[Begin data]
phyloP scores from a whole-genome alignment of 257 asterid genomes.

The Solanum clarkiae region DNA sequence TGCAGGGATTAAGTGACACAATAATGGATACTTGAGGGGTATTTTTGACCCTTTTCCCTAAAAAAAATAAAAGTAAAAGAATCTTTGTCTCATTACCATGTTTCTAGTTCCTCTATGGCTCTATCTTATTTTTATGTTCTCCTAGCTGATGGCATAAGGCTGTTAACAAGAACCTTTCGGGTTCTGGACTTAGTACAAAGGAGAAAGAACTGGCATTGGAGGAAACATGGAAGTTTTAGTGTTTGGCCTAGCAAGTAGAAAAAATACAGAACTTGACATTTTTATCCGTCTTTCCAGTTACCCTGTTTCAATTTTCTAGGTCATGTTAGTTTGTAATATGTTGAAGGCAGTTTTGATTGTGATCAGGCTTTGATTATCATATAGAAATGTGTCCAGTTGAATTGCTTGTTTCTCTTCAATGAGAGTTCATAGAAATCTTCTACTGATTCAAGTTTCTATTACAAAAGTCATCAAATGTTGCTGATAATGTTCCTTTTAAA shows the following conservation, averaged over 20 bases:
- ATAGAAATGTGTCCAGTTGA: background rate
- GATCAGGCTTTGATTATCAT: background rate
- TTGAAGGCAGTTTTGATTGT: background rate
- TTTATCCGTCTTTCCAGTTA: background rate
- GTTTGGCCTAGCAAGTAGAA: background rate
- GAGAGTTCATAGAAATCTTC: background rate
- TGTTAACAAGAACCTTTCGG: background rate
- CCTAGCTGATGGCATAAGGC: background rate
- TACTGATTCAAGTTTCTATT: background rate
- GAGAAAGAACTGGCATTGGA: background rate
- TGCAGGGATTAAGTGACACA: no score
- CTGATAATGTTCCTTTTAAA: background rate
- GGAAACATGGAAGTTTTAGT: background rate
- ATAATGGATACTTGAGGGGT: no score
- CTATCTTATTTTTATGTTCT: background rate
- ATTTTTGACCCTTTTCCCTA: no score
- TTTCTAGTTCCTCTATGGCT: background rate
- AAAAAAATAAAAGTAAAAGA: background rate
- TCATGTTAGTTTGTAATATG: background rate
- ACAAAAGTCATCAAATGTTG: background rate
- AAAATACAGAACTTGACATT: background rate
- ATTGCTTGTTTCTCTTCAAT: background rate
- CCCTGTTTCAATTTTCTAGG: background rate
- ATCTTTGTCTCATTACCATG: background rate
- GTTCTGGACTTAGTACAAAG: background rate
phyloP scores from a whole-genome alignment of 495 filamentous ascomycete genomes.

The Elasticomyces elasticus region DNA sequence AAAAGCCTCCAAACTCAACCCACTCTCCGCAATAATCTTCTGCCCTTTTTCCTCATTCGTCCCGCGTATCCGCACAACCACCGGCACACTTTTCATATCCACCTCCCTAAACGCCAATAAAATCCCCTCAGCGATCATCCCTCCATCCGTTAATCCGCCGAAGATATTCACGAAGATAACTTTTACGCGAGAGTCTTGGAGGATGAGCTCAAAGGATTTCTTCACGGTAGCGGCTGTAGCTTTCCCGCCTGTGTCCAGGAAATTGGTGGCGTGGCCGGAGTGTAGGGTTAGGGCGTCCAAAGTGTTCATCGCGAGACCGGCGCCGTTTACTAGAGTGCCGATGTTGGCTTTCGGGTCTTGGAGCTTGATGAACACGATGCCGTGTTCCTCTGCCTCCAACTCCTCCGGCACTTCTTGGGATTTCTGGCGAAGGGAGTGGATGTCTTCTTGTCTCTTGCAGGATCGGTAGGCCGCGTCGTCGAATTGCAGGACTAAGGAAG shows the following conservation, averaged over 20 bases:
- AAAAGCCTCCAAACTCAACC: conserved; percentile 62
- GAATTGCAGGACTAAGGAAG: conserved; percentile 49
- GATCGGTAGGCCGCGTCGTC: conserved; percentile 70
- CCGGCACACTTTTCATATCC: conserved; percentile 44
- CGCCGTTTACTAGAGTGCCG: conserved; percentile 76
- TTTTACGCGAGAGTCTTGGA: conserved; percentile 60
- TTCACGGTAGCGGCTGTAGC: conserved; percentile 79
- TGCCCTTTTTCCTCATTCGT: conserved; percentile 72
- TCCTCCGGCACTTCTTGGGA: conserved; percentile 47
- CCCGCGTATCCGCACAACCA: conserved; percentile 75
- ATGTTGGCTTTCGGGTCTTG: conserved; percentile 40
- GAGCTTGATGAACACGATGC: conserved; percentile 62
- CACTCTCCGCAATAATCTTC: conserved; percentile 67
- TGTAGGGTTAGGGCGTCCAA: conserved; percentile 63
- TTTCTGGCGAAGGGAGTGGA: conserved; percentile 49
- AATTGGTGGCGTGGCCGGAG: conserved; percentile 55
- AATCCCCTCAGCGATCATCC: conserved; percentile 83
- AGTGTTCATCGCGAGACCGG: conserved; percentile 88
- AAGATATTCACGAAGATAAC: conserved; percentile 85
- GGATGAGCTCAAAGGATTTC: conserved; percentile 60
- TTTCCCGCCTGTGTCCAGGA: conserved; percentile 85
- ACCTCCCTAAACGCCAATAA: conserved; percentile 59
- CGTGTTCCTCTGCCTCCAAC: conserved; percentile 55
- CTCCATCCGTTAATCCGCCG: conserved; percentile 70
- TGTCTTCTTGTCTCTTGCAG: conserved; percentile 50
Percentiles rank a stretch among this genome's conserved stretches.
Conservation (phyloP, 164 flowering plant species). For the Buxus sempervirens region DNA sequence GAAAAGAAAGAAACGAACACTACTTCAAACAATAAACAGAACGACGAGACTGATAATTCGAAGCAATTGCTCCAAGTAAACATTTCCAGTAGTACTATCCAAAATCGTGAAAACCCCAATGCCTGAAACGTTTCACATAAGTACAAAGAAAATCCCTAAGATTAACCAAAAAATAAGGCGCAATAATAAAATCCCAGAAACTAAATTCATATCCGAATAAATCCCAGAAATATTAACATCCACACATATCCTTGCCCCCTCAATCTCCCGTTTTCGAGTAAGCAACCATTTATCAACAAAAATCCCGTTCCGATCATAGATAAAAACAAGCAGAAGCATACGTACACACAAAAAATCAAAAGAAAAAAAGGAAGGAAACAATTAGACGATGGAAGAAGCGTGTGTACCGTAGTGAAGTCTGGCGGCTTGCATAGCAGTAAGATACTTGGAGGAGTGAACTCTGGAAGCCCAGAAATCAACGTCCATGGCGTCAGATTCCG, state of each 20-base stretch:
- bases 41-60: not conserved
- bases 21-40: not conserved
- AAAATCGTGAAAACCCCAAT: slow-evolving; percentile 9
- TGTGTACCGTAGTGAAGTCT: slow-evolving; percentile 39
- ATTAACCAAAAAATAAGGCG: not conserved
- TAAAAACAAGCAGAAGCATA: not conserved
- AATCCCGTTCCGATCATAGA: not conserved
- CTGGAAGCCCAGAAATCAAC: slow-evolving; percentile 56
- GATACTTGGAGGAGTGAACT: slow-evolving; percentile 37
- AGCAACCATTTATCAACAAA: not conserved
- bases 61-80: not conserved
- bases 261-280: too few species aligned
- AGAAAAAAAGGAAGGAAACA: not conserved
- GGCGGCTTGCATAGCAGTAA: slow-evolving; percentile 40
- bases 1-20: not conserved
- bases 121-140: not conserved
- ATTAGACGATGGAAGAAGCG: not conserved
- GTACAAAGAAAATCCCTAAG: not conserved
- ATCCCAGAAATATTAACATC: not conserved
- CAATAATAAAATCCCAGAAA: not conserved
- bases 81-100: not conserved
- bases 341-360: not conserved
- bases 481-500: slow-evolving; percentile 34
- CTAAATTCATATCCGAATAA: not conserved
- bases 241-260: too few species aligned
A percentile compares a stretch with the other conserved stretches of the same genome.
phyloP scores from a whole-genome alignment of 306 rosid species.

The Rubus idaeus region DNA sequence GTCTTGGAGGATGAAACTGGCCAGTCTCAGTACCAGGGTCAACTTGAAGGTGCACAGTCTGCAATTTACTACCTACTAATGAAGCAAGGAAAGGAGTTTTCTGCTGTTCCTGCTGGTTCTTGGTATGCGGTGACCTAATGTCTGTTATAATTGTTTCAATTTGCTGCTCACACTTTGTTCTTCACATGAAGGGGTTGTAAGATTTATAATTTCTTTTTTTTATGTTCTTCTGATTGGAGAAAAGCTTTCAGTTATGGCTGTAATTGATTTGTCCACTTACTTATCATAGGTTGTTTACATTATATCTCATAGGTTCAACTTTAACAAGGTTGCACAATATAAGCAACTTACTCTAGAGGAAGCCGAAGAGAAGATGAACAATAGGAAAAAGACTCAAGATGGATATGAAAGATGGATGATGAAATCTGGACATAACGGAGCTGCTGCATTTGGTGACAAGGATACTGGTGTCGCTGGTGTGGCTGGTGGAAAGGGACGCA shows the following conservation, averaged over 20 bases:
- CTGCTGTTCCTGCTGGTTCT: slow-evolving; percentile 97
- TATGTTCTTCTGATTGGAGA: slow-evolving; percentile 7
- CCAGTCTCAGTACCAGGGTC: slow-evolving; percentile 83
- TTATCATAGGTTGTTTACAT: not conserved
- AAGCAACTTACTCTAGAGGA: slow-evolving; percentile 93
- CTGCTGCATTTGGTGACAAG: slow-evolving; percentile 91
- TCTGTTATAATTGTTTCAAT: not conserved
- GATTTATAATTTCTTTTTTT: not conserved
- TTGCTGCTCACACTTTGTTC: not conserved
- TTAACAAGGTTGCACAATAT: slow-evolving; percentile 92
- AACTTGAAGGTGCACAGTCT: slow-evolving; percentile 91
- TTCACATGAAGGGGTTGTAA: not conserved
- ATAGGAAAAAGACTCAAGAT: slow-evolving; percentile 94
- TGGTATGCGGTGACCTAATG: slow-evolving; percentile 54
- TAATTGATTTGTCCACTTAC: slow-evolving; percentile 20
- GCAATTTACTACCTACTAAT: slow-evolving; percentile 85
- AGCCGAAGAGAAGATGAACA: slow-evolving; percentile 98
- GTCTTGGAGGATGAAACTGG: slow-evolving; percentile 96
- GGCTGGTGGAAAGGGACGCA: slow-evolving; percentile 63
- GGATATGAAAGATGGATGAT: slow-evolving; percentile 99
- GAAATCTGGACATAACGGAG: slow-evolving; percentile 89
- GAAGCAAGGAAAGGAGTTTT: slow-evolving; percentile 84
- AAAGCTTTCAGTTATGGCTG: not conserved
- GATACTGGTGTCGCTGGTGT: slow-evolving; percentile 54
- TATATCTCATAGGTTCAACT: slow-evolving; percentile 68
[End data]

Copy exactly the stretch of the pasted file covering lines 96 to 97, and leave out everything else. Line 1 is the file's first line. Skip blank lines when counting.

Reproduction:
- TTCACATGAAGGGGTTGTAA: not conserved
- ATAGGAAAAAGACTCAAGAT: slow-evolving; percentile 94